C-section deliveries in Uganda : why you should get concerned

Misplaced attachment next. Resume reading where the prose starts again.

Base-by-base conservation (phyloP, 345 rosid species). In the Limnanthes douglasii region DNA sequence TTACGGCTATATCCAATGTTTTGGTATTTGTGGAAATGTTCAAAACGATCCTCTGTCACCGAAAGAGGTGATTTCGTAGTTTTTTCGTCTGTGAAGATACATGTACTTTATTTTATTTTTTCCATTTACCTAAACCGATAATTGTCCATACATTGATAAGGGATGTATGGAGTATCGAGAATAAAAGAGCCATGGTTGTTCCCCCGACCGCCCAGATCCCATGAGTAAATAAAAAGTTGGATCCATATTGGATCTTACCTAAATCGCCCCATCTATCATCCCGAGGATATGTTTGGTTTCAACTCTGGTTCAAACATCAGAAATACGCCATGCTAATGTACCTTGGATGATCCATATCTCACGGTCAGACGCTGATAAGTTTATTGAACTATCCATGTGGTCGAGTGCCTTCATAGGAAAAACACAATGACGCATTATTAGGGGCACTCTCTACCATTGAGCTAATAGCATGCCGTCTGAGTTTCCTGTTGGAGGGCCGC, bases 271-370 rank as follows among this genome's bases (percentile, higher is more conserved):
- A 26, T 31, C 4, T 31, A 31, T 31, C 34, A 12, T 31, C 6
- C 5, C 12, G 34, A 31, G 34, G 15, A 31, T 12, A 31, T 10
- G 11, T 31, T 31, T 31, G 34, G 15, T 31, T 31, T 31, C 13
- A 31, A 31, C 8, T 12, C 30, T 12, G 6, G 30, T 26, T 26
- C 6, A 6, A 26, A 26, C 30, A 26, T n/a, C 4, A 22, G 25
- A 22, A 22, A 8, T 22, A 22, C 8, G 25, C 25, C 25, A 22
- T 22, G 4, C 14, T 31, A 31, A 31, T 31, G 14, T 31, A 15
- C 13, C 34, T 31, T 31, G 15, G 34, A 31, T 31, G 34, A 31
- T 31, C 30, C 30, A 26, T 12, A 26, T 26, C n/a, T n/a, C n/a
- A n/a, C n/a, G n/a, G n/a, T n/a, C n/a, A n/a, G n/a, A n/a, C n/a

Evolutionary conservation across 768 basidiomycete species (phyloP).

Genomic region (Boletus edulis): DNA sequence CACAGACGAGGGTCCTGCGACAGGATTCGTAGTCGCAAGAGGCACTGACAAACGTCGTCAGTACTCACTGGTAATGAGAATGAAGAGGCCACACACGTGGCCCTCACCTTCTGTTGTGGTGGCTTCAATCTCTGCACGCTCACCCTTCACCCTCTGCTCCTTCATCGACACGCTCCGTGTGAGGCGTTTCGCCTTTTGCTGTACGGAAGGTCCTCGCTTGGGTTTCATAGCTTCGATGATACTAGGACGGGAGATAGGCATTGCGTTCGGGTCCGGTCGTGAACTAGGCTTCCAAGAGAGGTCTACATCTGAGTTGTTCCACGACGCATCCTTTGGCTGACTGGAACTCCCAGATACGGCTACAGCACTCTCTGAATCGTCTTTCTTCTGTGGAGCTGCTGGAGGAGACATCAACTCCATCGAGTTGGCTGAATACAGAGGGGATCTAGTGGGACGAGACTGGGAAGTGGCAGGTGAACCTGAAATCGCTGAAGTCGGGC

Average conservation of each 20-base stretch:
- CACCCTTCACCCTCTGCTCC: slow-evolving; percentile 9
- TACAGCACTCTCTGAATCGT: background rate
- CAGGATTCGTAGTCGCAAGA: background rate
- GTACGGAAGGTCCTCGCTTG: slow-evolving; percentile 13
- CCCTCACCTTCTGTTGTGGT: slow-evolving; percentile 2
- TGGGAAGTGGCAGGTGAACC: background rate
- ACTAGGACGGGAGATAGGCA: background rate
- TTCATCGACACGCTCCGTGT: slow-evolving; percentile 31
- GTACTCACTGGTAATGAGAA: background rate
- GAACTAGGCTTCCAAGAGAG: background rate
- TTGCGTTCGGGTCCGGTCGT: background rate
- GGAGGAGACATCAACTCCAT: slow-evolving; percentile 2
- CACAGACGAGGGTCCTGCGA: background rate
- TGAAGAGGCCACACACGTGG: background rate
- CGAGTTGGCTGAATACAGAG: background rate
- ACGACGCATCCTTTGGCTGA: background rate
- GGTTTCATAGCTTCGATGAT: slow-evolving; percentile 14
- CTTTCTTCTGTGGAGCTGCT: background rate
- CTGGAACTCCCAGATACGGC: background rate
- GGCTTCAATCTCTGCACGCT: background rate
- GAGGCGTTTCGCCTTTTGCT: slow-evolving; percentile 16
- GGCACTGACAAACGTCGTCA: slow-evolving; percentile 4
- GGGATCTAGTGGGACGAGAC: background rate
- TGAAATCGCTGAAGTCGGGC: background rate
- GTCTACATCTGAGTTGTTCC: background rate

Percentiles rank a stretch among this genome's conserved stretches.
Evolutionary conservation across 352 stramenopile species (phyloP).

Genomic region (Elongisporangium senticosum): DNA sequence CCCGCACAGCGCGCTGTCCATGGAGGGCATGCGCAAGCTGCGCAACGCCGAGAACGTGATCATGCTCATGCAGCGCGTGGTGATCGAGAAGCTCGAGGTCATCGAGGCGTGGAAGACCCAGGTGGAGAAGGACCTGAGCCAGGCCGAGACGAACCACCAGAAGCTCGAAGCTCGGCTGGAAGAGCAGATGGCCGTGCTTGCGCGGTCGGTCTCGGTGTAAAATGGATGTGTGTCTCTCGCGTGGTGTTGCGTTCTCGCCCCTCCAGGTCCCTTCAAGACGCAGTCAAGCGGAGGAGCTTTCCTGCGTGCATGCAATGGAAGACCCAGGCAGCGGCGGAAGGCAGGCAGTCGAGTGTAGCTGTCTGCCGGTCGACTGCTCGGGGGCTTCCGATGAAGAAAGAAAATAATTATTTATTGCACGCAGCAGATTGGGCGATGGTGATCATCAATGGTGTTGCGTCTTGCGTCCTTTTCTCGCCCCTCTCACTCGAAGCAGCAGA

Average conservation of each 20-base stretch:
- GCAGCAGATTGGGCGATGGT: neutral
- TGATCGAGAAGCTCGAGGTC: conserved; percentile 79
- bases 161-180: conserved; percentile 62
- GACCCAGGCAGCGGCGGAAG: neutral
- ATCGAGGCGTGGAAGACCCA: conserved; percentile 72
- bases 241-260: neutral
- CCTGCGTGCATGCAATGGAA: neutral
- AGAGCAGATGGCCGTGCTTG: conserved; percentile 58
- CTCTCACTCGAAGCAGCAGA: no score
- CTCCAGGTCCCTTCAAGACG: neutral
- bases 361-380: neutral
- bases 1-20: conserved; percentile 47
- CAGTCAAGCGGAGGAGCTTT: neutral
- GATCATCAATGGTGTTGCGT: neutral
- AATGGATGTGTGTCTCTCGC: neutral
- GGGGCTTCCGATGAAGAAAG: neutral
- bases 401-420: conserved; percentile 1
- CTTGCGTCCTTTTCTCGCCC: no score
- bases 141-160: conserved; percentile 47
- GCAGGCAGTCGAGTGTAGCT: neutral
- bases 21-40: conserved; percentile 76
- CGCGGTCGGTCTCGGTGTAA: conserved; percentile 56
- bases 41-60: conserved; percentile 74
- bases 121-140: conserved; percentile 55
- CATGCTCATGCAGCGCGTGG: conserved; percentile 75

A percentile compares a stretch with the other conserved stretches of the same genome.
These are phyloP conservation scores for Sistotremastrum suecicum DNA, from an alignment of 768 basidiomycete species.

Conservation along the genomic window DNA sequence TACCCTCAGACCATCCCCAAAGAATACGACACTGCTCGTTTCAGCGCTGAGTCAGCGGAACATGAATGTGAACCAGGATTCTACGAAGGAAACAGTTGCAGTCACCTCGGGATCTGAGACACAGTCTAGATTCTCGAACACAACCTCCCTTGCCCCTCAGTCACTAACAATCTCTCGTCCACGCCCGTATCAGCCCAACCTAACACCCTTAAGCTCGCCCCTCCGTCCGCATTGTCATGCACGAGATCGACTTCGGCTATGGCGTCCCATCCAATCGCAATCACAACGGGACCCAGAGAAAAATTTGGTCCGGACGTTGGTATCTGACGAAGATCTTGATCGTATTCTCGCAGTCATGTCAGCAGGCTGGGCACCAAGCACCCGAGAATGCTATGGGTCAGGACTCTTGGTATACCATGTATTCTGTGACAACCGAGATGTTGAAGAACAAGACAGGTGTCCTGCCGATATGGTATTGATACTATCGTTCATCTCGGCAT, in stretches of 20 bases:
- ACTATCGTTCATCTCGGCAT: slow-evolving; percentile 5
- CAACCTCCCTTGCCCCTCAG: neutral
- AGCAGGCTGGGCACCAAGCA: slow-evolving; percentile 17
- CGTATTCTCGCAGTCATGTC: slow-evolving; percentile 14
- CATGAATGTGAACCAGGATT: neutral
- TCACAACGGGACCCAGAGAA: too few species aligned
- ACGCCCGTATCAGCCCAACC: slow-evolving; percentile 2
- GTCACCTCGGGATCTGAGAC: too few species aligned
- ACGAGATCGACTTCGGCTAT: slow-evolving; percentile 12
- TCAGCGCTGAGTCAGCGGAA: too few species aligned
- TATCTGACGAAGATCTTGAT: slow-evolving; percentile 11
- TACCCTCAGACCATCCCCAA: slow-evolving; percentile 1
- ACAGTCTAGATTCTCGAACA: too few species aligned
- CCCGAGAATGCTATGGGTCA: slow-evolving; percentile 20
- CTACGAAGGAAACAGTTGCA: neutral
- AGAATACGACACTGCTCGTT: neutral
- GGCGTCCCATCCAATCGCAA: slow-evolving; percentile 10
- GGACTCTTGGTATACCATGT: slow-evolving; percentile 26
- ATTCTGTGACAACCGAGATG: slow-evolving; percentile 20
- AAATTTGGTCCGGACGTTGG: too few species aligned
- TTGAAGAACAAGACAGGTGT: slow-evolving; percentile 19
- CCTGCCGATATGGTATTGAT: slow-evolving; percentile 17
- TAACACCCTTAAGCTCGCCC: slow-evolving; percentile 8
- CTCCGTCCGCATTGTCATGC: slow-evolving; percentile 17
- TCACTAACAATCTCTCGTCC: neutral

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Cesarean delivery (C-section) is a surgical procedure used to deliver a baby through incisions in the abdomen and uterus. The World Health Organization (WHO) suggests that a cesarean delivery rate of 15% of all births should be taken as a threshold that should not be exceeded rather than a target to be achieved (WHO, 2009). However, studies show that in High-income countries and other middle-income countries, C-section is being provided at a higher rate above what is recommended and in most cases when there is no medical or obstetric indication (Thomas J & Paranjothy, 2001). For example, Cesarean birth rates continue to upsurge globally with recent (2016) reported rates of 24.5% in Western Europe, 32% in North America, and 41% in South America. In Africa, it stands at a rate of 7.3 % (Betran AP et al., 2016). In Uganda according to recent statistics from Uganda Demographic and Health Survey (UDHS, 2016), 7% of all live births are C-section deliveries. Most C-section deliveries have been reported in Kampala at 14%. C-section deliveries stand at 13% in urban residences of Uganda as compared to 5% in rural residences and 16% of the richest use C-section deliveries in relation to 3% of the poorest (UBOS 2016). Concerning timing on the decision to go for C- section according to UBOS, (2016), 33% of women decided to go for C-section before labor started as compared to 67% who decided to go for C-section after labor had started. Among those in urban residences, 40% decided to go for labor before labor begun compared to 29% of women in rural residences. 45% of the richest decided to go for C-section before labor begun compared to 20% of women who belonged to the poorest category. Among those with higher education, the timing of the decision to go for a C-section stood at 47% compared to only 19% of those without formal education. While pregnant women are usually well-advised of the short-term outcomes of having a cesarean, they are less informed about the long-term impact of a C-section – not only on their health and that of their baby but also on their ability to carry future pregnancies. It is revealed that children delivered by cesarean are 21% more likely to develop asthma within the first 12 years, and 59% more likely to become obese by the age of 5. Planned deliveries seem to be safer than emergency caesarean section, when medically indicated; but in case they are not medically recommended, they should be highly discouraged due to major risks involved as discussed earlier. This can be done in many ways mainly at a health facility setting.